In the western foothills of the Sierra Nevada mountains in Northern California’s Butte County, the tallest earthen dam structure in the U.S. – Oroville Dam – soars 770-feet high, offering a birds-eye view of the surrounding area as far as the eye can see. Directly behind it lies the picturesque expanse of Lake Oroville, California’s second largest manmade reservoir. Impounded by the dam and fed by the Feather River watershed, the lake is capable of storing over 3.5 million acre feet of water and supplies an estimated 23 million Californians with drinking water and irrigation water to nearly one million acres of farmland.
Together, Oroville Dam, Lake Oroville and the adjacent Edward Hyatt Hydroelectric Powerplant represent a key component of the California State Water Project. They provide critical flood control, water storage, recreation, hydroelectric power generation and water quality improvements for the Sacramento-San Joaquin River Delta region.
Until recently, perhaps the most noticeable daily occurrences in this otherwise bucolic location were the churning turbines at Hyatt Powerplant converting water into clean, usable power; the roar of water cascading over Oroville Dam’s flood control spillway; and perhaps the coming and going of visitors eager to explore the lake’s abundant and diverse recreational offerings.
Since mid-February, however, there has been a whole different type of activity taking place at the Oroville Dam. It involves the nonstop
Oroville Dam and Lake, prior to failure of the spillway. Photo courtesy of CA Department of Water Resources.
movement of heavy construction equipment, trucks and helicopters hauling materials on and off site and the buzz of dozens of construction crews working around-the-clock. Their mission: to complete an emergency repair project to Oroville Dam’s flood control and emergency spillways, restore the power plant to operation, and strengthen the flood control spillway structure enough so that a longer-term fix can be put in place before next season’s rains.
Project owner the Department of Water Resources (DWR) contracted with general engineering contractor Syblon Reid Construction to take on the emergency job. Syblon Reid in turn contracted with a host of additional subcontractors and material suppliers, and working together along with local craftspeople – including dozens from Laborers Local 185 – the entire team delivered a project that is a testament to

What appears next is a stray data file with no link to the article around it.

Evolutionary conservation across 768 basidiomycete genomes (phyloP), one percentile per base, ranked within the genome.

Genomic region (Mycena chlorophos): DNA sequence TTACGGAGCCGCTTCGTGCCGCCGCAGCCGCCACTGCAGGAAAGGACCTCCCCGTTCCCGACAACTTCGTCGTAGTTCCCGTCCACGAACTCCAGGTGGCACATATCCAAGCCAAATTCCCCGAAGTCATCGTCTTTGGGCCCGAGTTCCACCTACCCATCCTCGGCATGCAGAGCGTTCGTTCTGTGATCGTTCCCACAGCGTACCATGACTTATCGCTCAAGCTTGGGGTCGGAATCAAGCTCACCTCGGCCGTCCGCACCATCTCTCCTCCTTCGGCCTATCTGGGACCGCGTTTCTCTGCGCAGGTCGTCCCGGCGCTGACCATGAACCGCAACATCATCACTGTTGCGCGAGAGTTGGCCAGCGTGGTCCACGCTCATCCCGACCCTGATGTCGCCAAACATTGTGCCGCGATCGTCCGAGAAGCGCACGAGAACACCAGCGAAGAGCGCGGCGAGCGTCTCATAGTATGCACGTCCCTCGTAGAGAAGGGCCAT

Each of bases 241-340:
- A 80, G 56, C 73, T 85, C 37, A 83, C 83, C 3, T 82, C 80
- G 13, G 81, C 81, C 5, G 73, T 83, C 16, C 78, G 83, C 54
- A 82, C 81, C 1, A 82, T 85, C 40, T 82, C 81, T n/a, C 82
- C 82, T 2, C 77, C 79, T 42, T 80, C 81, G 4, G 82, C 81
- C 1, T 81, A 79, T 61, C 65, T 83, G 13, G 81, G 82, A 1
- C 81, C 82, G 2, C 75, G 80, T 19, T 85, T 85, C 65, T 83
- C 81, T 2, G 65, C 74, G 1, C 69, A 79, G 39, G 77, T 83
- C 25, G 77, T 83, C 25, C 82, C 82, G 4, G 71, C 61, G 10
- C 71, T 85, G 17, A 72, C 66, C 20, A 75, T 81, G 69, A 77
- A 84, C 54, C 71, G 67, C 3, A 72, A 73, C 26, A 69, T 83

the can-do spirit and know-how of the construction industry and the strength of the local labor pool. It illustrates what can be accomplished when a coordinated team of well-qualified contractors, backed by a capable, trained local workforce, work together to achieve a common goal.
The Oroville Dam emergency project became a necessity in early February, when inspectors with the Department of Water Resources (DWR) first noticed damage to the flood control spillway at Oroville Dam. Weeks of record-setting rainfall had taken their toll, filling Lake Oroville to capacity and requiring significant releases of water from the flood control spillway into the Feather River below.
The DWR knew they needed a contractor that could be counted on in an emergency – one they had worked with many times before and that could handle a project this fluid and complex. They reached out to Syblon Reid Construction Company for help. The Folsom-based contractor has a long track record completing projects for the DWR and many other public owners and is known for its quality work throughout the west. It takes pride in its logo: “Providing solutions to difficult projects.”
Syblon Reid’s Vice President and Operations Manager, Spencer Frederickson, received the call from DWR at 6 p.m. Monday evening, February 6th, to mobilize a team to provide an analysis and recommendation for repair on the hole that had developed on the flood control spillway. “Syblon Reid had staff onsite within two hours, and have been working there 24/7 ever since February 7th,” Frederickson said.
Syblon Reid Senior Manager Will Scott, on left, and Industrial Relations Manager Bill Koponen survey the aftermath of the erosion caused by use of the emergency spillway.
Will Scott, a Senior Manager for Syblon Reid, was appointed jobsite manager of the emergency repair operation at Oroville Dam. Under his direction, Syblon Reid has orchestrated a highly complex, dynamic emergency repair effort involving many moving parts and up to 500 total individuals onsite at peak construction, ranging from DWR officials and inspectors to contractors and subcontractor personnel and the many craftspersons and laborers who physically put the work in place.
In the early days and weeks of the project, a variety of events and challenges expanded the repair effort and made completion a moving target, requiring constant flexibility and the ability to devise new solutions quickly. As Syblon Reid mobilized on site, they initially developed a plan to bring rock and concrete in to fill the hole in the flood control spillway, with the hope that the auxiliary (emergency) spillway would not need to be used. As the rain continued to pound the area over the next few days and the lake level continued to rise